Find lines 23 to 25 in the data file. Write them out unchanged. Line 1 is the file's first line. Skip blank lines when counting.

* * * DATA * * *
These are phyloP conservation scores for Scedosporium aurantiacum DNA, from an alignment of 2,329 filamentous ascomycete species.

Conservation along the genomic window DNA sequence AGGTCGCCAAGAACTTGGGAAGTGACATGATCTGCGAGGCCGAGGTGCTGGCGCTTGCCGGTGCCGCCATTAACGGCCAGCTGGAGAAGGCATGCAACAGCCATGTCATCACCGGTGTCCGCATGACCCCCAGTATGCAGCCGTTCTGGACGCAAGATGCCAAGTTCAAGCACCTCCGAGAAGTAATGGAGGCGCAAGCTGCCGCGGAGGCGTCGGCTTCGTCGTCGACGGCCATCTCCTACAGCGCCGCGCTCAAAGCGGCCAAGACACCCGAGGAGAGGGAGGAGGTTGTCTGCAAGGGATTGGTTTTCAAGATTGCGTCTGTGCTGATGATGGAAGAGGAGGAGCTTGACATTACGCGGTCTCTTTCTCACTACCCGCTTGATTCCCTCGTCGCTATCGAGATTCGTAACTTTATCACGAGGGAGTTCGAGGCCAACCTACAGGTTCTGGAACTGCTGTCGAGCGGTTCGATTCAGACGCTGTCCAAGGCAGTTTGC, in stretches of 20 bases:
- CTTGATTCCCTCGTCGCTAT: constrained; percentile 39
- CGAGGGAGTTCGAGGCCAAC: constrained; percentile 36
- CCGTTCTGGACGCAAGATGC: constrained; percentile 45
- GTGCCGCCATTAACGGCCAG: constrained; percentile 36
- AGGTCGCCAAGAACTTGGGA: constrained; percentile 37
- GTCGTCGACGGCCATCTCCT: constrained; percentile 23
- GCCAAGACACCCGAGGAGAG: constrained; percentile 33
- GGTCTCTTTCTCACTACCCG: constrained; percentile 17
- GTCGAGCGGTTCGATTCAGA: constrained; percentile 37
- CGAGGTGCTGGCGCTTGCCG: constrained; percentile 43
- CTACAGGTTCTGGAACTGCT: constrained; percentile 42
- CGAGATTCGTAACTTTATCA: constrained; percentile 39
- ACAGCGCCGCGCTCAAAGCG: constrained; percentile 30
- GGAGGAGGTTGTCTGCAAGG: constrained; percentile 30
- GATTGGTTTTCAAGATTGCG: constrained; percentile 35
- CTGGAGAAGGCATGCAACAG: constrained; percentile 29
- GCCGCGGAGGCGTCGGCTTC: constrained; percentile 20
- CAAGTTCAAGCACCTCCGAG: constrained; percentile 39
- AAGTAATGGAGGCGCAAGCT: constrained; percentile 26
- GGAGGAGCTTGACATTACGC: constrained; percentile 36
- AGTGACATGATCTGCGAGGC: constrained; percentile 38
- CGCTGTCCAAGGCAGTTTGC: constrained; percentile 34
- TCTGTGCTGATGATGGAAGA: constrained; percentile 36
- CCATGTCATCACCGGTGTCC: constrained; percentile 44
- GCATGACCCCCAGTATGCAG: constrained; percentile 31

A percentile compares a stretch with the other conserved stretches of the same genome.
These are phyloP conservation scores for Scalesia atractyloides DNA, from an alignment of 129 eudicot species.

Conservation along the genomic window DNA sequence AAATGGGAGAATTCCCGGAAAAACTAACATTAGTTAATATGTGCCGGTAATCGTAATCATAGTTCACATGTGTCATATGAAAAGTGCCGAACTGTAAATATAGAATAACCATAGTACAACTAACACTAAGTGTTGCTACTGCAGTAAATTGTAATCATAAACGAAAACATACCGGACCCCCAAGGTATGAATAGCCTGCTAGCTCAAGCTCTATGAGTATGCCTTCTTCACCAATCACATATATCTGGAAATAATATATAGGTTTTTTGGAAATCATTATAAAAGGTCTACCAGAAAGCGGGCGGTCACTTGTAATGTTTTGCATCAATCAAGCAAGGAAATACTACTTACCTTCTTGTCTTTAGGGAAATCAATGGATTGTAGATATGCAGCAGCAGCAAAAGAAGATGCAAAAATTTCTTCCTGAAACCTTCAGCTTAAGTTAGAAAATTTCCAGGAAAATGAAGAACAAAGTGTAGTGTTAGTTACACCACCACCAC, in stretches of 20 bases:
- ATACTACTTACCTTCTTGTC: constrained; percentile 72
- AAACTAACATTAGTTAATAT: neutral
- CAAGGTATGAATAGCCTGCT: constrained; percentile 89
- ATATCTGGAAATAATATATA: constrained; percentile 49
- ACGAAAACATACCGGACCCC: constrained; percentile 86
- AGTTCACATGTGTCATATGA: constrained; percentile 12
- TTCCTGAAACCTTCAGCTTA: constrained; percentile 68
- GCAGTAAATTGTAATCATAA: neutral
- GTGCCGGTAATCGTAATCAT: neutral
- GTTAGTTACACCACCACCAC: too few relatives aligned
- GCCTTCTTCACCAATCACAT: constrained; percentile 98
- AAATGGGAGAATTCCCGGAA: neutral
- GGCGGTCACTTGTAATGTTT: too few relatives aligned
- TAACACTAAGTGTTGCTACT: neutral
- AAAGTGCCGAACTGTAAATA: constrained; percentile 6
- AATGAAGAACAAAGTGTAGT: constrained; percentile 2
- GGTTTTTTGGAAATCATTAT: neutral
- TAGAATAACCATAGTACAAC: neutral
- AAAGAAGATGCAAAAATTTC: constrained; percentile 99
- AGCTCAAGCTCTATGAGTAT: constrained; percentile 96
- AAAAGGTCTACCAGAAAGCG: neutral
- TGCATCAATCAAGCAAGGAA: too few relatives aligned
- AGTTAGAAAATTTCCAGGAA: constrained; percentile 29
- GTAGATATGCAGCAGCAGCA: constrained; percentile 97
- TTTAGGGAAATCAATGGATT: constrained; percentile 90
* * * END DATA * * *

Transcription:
- AGTGACATGATCTGCGAGGC: constrained; percentile 38
- CGCTGTCCAAGGCAGTTTGC: constrained; percentile 34
- TCTGTGCTGATGATGGAAGA: constrained; percentile 36